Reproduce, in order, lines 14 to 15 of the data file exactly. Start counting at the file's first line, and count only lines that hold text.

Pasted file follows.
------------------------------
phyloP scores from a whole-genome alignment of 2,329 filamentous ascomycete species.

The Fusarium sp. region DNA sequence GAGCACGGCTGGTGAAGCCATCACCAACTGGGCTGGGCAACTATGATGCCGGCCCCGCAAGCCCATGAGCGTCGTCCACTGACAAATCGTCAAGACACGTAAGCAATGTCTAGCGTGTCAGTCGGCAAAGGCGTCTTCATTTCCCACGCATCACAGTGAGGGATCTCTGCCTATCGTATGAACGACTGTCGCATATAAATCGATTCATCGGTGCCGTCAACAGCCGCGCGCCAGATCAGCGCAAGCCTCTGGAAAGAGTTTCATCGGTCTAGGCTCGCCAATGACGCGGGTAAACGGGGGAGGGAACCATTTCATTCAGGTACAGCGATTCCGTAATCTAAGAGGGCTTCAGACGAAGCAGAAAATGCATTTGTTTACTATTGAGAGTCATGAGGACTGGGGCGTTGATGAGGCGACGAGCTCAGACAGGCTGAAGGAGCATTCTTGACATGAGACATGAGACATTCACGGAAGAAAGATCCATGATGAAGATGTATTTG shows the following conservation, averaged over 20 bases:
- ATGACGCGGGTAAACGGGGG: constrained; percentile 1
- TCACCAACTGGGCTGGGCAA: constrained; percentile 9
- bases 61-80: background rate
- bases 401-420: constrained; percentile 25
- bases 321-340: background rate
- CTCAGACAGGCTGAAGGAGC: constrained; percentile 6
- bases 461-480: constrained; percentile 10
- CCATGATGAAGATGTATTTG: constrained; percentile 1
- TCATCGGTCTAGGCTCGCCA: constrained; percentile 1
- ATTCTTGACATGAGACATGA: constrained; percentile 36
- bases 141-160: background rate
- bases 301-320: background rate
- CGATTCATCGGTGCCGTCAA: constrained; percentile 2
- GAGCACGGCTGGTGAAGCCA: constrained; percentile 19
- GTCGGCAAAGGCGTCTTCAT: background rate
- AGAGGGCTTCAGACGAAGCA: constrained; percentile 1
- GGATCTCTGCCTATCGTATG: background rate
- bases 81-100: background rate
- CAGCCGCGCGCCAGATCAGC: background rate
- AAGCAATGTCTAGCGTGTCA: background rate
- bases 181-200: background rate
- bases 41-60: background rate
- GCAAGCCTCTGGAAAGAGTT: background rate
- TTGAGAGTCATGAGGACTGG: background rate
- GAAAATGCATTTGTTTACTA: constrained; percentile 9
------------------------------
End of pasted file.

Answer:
- bases 301-320: background rate
- CGATTCATCGGTGCCGTCAA: constrained; percentile 2